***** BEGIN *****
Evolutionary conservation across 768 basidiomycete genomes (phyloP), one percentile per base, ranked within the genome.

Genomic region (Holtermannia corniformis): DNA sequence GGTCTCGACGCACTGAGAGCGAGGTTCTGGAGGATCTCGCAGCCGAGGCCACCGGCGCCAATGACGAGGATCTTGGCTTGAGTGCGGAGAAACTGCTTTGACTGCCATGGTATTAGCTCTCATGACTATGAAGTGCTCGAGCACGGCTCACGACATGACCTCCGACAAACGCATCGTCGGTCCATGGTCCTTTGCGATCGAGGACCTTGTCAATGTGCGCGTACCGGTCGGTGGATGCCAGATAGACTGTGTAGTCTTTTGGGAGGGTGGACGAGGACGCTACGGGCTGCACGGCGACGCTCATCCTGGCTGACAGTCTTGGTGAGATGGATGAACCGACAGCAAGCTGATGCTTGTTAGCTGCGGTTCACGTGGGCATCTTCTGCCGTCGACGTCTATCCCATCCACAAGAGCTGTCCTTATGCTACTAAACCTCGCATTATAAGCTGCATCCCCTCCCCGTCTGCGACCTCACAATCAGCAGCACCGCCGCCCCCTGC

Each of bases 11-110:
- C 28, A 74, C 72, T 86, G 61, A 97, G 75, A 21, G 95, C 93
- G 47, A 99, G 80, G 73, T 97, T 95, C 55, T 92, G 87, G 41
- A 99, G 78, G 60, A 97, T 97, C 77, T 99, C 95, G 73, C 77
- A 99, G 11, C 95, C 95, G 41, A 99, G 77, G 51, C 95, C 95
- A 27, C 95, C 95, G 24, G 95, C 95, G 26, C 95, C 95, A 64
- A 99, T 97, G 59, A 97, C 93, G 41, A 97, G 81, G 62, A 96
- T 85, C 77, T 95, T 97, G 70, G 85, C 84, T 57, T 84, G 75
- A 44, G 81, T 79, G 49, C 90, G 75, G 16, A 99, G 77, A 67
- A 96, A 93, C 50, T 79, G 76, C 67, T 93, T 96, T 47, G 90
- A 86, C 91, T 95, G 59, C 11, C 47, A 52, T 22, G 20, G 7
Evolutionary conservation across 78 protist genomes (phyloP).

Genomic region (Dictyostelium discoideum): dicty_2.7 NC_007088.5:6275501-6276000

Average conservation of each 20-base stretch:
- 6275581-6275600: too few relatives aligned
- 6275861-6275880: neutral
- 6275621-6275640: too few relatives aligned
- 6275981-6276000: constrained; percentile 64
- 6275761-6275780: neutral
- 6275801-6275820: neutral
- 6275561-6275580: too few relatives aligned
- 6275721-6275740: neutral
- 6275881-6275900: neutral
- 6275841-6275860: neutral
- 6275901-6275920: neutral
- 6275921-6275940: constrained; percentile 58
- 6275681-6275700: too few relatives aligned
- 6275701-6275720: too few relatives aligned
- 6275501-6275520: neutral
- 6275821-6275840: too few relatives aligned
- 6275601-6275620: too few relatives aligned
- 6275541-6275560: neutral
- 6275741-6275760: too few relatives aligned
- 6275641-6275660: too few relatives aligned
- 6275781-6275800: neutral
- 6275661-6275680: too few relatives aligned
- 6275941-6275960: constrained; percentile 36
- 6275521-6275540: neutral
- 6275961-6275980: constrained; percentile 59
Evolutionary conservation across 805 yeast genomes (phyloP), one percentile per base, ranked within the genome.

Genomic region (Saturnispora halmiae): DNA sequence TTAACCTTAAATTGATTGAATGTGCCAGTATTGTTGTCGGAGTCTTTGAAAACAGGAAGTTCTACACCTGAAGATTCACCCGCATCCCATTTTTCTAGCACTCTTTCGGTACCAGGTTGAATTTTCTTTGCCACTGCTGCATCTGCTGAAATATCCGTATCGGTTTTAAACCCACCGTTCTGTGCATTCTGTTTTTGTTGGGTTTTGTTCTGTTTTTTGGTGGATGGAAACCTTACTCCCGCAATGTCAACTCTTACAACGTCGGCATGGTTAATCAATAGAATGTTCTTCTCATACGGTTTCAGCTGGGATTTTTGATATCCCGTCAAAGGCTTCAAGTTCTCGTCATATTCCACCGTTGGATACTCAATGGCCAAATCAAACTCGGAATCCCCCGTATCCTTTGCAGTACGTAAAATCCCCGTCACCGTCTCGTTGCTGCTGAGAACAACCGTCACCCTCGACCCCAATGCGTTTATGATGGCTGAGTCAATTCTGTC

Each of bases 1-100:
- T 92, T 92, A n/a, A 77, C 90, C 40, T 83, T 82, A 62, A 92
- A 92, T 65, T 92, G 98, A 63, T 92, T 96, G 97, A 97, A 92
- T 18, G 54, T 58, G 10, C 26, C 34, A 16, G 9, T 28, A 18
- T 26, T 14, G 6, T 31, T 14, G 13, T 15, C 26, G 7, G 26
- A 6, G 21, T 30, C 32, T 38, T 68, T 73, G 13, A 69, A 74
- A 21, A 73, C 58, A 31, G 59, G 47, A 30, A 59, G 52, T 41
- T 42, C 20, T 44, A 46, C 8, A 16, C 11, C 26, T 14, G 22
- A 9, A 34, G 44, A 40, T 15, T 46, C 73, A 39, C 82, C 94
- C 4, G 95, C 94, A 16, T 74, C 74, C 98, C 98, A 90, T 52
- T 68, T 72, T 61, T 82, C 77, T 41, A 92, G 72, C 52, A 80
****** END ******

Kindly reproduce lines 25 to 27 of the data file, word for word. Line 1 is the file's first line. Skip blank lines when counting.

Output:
- 6275881-6275900: neutral
- 6275841-6275860: neutral
- 6275901-6275920: neutral